What does negligence look like in a nursing home or assisted living facility? It can be hard to tell the difference between the natural stages of aging, in which some physical and mental deterioration is to be expected, and the effects of irresponsible care. We hope that the following examples of alleged neglect, gleaned from elder care lawsuits and investigative reports, will serve as some example.
While their circumstances are impossibly tragic, the cases of Doris Cote and Joan Boice should be a wake-up call to every family with a loved one in a long-term care facility. From the outset, it's particularly crucial to note that in both cases, family members began to suspect something was wrong well before their loved ones paid the ultimate price of nursing home neglect. For Joan Boice's daughter-in-law Karen, it was just a feeling at first; something was "weird," she would later tell reporters.
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Joan Boice moved into Emerald Hills, an assisted living facility in Northern California, on September 12, 2008. Assigned to the facility's Memory Care Unit, according to ProPublica, Boice received a cursory examination from a nurse, Peggy Stevenson, who even noted that Boice should be monitored closely to prevent a fall. But Stevenson, who today says she remembers neither Boice nor her own time working at Emerald Hills, didn't work up any sort of plan to actually care for the resident.
It shouldn't be surprising, then, that Boice fell only 10 days later, in the television lounge. When emergency responders arrived, Boice was splayed face-down on the floor, bruises beginning to develop on her face. It was the night Boice's son, Eric, and his wife, Kathleen, had planned to hold a birthday party for their daughter.
Not one employee at the facility, however, could tell the ambulance crew how Boice had fallen, or for how long she'd been lying on the floor. Nor did any employees accompany Boice to the hospital. They also delayed notifying her husband, Myron, who also lived at Emerald Hills.
Boice recovered, to a degree, although she couldn't walk, feed herself or speak clearly, according to Jenny Hitt, who worked as a medication technician at the assisted living facility. But Emerald Hills was woefully understaffed, report ProPublica's A.C. Thompson and Jonathan Jones, and couldn't hope to care for Boice, or any patients, adequately. Alicia Parga, another nurse, oversaw the memory care unit in which Boice lived, intended for residents with dementia and Alzheimer's. It took Emeritus around 18 months to give Parga any training on either condition, even though only 6 hours of training were required by state law.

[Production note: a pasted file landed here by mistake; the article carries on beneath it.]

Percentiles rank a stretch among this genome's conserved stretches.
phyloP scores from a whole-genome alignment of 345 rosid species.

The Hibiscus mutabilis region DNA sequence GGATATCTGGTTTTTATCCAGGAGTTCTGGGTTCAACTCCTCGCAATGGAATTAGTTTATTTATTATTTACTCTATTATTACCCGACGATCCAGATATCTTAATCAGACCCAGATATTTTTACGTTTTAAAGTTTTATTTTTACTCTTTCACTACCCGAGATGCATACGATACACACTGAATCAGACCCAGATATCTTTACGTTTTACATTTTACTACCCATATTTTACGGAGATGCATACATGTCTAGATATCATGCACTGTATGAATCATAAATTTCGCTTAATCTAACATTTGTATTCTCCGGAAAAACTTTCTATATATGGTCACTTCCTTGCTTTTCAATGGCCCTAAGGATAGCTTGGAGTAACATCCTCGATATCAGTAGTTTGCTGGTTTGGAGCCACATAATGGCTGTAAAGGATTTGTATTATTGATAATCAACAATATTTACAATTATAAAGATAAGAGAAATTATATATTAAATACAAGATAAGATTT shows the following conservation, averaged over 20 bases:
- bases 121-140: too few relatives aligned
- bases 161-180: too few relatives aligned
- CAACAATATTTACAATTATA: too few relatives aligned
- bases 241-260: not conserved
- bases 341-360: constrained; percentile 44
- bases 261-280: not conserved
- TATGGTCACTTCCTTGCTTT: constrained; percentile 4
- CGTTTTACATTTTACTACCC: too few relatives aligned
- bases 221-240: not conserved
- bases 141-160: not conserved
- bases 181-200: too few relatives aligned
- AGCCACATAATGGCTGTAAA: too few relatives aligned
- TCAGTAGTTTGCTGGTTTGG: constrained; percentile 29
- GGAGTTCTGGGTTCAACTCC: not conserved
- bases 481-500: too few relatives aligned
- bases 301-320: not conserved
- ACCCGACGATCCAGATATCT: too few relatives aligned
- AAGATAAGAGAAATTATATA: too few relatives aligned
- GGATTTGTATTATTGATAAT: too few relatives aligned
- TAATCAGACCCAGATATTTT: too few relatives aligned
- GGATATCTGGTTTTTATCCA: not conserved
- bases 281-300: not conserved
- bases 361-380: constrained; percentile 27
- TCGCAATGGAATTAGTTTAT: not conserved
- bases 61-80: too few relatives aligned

Nineteen days after entering Emerald Hills, Joan Boice developed a pressure sore on her foot. In her medical records, an employee noted the severity of her condition, writing that a "skilled professional" would attend to Boice's wound.
But no one from the assisted living facility contacted Boice's doctor. In fact, they didn't contact a doctor at all. Nurses were in short supply; time sheets obtained by ProPublica suggest that Emerald Hills left Boice's memory care unit unattended at least five nights during her stay. It was only two weeks after a nurse had first noticed the festering wound on Boice's foot that her physician was finally called. The doctor sent back a short memo, advising the facility to bring Boice in for X-rays. Three weeks later, Emerald Hills notified Boice's family of the sore.
Eric, Joan Boice's son, would ultimately become the person who took her to the doctor. Tayyiba Awan, Boice's physician, inspected her sore, which seemed to be healing - an ulcerated bunion, the doctor thought. But had Boice been left to lie on her side for extended periods of time? It was possible, Awan said.
Back at Emerald Hills, Boice's condition was quickly deteriorating. Bed sores were multiplying across her body, and the assisted living facility's employees were scrambling to "improvise" a solution, according to ProPublica. Under California law, assisted living facilities aren't allowed to keep residents with serious bed sores, which require expert medical care. But Emerald Hills did, Boice's family claims, and the facility has a history of doing so, receiving multiple citations from state inspectors over the years.
Executives from Emerald Hills deny that any improper medical care occurred in Boice's case. But speaking to Jenny Hitt, a worker who spent time at Emerald Hills while Boice lived there, ProPublica heard a very different story. Hitt says that she and her coworkers tried desperately to deal with Boice's pressure sores:
"We knew we weren't supposed to do it. We knew we weren't licensed or medically trained to do it."
Hitt, who has no medical training, had been put in charge of doling out medications at Emerald Hills. Boice's bed sores turned from bad to worse, deepening and turning black as her skin died. But even then, Emerald Hills didn't inform her family members of the condition, they say.
In December, only two months after Boice was admitted to the assisted living facility, Peggy Stevenson, the nurse who had first examined her, e-mailed Boice's daughter-in-law. Boice's condition, Stevenson wrote, required transfer to a nursing home, a facility with the qualified medical staff necessary to treat her. Kathleen, ProPublica writes, "was stunned." It was "the very first time [Boice's family] had ever heard anything like that."
After her transfer, Boice was inspected by a nurse at the nursing home, who found at least eight sores, in various states of decay, on her body. Kathleen sat through the inspection, horrified. Two months later, on Valentine's Day, 2009, Boice died. Her death certificate, the Sacramento Bee found, listed bed sores as a "substantial factor in her death."